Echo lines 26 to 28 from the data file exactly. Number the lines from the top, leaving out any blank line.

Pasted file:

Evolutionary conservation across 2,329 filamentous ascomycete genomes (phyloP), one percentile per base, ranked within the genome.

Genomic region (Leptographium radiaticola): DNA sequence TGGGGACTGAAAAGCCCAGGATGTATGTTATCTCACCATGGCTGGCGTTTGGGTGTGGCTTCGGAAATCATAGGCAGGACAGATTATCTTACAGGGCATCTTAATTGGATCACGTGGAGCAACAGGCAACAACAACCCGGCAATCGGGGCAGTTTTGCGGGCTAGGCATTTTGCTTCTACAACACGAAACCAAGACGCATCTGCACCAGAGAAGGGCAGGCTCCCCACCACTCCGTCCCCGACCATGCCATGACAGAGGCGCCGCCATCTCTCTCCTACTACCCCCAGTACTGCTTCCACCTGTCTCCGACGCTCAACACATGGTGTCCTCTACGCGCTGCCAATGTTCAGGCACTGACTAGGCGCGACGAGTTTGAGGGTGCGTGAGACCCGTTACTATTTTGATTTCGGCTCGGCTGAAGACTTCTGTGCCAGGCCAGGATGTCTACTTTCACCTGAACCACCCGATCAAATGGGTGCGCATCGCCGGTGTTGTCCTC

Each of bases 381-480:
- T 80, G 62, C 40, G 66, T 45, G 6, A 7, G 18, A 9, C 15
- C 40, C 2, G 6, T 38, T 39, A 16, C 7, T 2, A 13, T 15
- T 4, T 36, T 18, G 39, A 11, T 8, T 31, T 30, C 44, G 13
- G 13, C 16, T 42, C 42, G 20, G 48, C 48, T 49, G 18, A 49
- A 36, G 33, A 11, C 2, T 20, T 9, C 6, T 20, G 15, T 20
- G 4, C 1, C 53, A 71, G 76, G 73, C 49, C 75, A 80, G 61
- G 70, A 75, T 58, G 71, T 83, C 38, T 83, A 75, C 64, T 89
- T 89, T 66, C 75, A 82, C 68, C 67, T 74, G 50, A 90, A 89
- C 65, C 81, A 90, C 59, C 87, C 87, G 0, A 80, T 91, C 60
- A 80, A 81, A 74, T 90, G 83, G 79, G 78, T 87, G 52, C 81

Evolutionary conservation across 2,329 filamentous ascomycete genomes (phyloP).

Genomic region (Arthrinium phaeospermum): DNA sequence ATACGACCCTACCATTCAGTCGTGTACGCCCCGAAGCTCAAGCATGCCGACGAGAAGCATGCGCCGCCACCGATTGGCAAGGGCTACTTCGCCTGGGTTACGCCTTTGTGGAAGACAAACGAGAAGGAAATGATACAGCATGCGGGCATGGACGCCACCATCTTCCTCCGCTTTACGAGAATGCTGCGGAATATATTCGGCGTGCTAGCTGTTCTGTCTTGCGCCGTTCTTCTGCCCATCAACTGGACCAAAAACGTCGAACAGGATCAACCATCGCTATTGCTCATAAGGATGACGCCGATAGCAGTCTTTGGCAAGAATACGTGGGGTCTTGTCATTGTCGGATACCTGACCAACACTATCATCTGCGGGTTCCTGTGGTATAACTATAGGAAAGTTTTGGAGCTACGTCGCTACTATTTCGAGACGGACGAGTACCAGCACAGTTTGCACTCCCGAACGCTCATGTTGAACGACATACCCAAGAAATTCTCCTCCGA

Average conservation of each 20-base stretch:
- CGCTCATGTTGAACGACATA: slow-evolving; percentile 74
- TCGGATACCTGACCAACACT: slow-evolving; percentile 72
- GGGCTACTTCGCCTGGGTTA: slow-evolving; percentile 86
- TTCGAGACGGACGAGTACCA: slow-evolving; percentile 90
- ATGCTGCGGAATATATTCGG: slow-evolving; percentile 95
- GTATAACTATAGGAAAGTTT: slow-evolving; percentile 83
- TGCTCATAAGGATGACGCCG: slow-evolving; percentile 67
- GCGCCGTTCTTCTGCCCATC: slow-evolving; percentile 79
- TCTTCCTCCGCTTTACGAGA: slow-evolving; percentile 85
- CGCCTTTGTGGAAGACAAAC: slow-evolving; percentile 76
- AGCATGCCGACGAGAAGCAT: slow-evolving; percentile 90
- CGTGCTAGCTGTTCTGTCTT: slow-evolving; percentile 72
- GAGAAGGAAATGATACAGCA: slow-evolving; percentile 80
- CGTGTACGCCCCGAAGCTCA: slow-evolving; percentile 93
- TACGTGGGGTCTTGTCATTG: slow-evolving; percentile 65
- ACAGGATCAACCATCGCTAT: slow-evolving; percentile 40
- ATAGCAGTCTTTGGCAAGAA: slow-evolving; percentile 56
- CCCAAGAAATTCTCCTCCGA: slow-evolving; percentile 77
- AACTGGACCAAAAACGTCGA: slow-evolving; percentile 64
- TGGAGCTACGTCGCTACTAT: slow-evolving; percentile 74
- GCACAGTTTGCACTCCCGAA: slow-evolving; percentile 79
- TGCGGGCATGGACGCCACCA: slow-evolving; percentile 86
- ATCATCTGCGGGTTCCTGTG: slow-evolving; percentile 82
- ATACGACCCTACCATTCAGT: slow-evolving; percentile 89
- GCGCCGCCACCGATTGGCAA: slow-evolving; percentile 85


- CGCCTTTGTGGAAGACAAAC: slow-evolving; percentile 76
- AGCATGCCGACGAGAAGCAT: slow-evolving; percentile 90
- CGTGCTAGCTGTTCTGTCTT: slow-evolving; percentile 72